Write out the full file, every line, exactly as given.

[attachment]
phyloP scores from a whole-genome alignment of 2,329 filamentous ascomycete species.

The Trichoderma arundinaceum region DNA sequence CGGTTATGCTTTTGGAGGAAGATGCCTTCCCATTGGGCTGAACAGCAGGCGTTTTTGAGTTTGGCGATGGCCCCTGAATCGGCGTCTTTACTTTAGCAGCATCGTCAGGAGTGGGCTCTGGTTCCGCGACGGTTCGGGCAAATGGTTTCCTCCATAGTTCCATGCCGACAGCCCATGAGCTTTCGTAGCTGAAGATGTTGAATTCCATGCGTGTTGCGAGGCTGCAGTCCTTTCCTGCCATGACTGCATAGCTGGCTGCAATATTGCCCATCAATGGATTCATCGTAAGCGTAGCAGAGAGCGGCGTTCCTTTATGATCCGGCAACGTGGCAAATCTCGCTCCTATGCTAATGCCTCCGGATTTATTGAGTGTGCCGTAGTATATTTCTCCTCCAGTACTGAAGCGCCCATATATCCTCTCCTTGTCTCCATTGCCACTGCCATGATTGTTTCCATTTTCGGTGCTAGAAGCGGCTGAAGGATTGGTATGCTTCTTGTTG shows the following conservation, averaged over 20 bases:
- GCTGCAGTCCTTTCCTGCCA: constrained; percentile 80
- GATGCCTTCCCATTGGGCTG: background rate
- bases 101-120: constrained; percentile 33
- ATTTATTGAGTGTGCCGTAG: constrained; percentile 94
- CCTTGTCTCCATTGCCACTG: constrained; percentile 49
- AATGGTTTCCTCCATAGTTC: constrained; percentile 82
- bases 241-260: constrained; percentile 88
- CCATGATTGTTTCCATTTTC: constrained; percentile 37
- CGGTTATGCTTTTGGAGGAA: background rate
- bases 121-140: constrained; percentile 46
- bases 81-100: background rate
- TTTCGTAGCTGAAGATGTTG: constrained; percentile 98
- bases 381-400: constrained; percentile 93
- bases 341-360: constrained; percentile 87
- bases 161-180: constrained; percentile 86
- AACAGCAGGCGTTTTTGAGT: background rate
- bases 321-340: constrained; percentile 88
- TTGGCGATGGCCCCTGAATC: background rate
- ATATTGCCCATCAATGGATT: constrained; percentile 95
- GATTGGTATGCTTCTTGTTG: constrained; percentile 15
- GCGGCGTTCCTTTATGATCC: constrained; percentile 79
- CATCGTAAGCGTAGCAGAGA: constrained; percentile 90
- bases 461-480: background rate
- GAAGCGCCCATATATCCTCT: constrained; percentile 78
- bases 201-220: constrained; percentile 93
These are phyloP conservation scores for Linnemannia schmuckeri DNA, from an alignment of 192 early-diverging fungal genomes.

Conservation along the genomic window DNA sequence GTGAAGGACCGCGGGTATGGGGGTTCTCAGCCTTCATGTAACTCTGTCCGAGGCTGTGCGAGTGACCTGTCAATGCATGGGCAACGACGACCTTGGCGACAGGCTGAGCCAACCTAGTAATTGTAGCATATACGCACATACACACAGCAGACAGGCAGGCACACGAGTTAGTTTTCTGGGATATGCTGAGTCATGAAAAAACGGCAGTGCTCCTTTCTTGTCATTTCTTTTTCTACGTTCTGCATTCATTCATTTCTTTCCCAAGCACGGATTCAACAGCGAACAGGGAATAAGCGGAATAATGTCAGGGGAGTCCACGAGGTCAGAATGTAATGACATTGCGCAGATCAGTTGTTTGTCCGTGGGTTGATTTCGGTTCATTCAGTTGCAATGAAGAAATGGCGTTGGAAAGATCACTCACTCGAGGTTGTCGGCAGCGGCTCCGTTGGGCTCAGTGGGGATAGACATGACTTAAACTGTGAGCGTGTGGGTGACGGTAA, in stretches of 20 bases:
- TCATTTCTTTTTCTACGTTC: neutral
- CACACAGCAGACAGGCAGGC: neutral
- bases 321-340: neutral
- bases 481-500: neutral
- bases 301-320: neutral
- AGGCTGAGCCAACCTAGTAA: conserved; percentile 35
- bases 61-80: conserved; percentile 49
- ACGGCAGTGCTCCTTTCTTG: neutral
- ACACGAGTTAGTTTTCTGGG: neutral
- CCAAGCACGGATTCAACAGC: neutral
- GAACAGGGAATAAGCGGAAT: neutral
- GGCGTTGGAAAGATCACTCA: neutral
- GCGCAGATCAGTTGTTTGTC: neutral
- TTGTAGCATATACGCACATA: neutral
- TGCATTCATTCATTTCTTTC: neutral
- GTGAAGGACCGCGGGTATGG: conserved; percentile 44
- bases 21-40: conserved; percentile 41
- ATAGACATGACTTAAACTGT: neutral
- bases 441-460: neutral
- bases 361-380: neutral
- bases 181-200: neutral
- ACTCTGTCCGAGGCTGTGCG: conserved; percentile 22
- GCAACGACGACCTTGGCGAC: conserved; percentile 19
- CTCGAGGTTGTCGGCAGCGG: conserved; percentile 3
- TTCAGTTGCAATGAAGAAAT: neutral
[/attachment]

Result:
phyloP scores from a whole-genome alignment of 2,329 filamentous ascomycete species.

The Trichoderma arundinaceum region DNA sequence CGGTTATGCTTTTGGAGGAAGATGCCTTCCCATTGGGCTGAACAGCAGGCGTTTTTGAGTTTGGCGATGGCCCCTGAATCGGCGTCTTTACTTTAGCAGCATCGTCAGGAGTGGGCTCTGGTTCCGCGACGGTTCGGGCAAATGGTTTCCTCCATAGTTCCATGCCGACAGCCCATGAGCTTTCGTAGCTGAAGATGTTGAATTCCATGCGTGTTGCGAGGCTGCAGTCCTTTCCTGCCATGACTGCATAGCTGGCTGCAATATTGCCCATCAATGGATTCATCGTAAGCGTAGCAGAGAGCGGCGTTCCTTTATGATCCGGCAACGTGGCAAATCTCGCTCCTATGCTAATGCCTCCGGATTTATTGAGTGTGCCGTAGTATATTTCTCCTCCAGTACTGAAGCGCCCATATATCCTCTCCTTGTCTCCATTGCCACTGCCATGATTGTTTCCATTTTCGGTGCTAGAAGCGGCTGAAGGATTGGTATGCTTCTTGTTG shows the following conservation, averaged over 20 bases:
- GCTGCAGTCCTTTCCTGCCA: constrained; percentile 80
- GATGCCTTCCCATTGGGCTG: background rate
- bases 101-120: constrained; percentile 33
- ATTTATTGAGTGTGCCGTAG: constrained; percentile 94
- CCTTGTCTCCATTGCCACTG: constrained; percentile 49
- AATGGTTTCCTCCATAGTTC: constrained; percentile 82
- bases 241-260: constrained; percentile 88
- CCATGATTGTTTCCATTTTC: constrained; percentile 37
- CGGTTATGCTTTTGGAGGAA: background rate
- bases 121-140: constrained; percentile 46
- bases 81-100: background rate
- TTTCGTAGCTGAAGATGTTG: constrained; percentile 98
- bases 381-400: constrained; percentile 93
- bases 341-360: constrained; percentile 87
- bases 161-180: constrained; percentile 86
- AACAGCAGGCGTTTTTGAGT: background rate
- bases 321-340: constrained; percentile 88
- TTGGCGATGGCCCCTGAATC: background rate
- ATATTGCCCATCAATGGATT: constrained; percentile 95
- GATTGGTATGCTTCTTGTTG: constrained; percentile 15
- GCGGCGTTCCTTTATGATCC: constrained; percentile 79
- CATCGTAAGCGTAGCAGAGA: constrained; percentile 90
- bases 461-480: background rate
- GAAGCGCCCATATATCCTCT: constrained; percentile 78
- bases 201-220: constrained; percentile 93
These are phyloP conservation scores for Linnemannia schmuckeri DNA, from an alignment of 192 early-diverging fungal genomes.

Conservation along the genomic window DNA sequence GTGAAGGACCGCGGGTATGGGGGTTCTCAGCCTTCATGTAACTCTGTCCGAGGCTGTGCGAGTGACCTGTCAATGCATGGGCAACGACGACCTTGGCGACAGGCTGAGCCAACCTAGTAATTGTAGCATATACGCACATACACACAGCAGACAGGCAGGCACACGAGTTAGTTTTCTGGGATATGCTGAGTCATGAAAAAACGGCAGTGCTCCTTTCTTGTCATTTCTTTTTCTACGTTCTGCATTCATTCATTTCTTTCCCAAGCACGGATTCAACAGCGAACAGGGAATAAGCGGAATAATGTCAGGGGAGTCCACGAGGTCAGAATGTAATGACATTGCGCAGATCAGTTGTTTGTCCGTGGGTTGATTTCGGTTCATTCAGTTGCAATGAAGAAATGGCGTTGGAAAGATCACTCACTCGAGGTTGTCGGCAGCGGCTCCGTTGGGCTCAGTGGGGATAGACATGACTTAAACTGTGAGCGTGTGGGTGACGGTAA, in stretches of 20 bases:
- TCATTTCTTTTTCTACGTTC: neutral
- CACACAGCAGACAGGCAGGC: neutral
- bases 321-340: neutral
- bases 481-500: neutral
- bases 301-320: neutral
- AGGCTGAGCCAACCTAGTAA: conserved; percentile 35
- bases 61-80: conserved; percentile 49
- ACGGCAGTGCTCCTTTCTTG: neutral
- ACACGAGTTAGTTTTCTGGG: neutral
- CCAAGCACGGATTCAACAGC: neutral
- GAACAGGGAATAAGCGGAAT: neutral
- GGCGTTGGAAAGATCACTCA: neutral
- GCGCAGATCAGTTGTTTGTC: neutral
- TTGTAGCATATACGCACATA: neutral
- TGCATTCATTCATTTCTTTC: neutral
- GTGAAGGACCGCGGGTATGG: conserved; percentile 44
- bases 21-40: conserved; percentile 41
- ATAGACATGACTTAAACTGT: neutral
- bases 441-460: neutral
- bases 361-380: neutral
- bases 181-200: neutral
- ACTCTGTCCGAGGCTGTGCG: conserved; percentile 22
- GCAACGACGACCTTGGCGAC: conserved; percentile 19
- CTCGAGGTTGTCGGCAGCGG: conserved; percentile 3
- TTCAGTTGCAATGAAGAAAT: neutral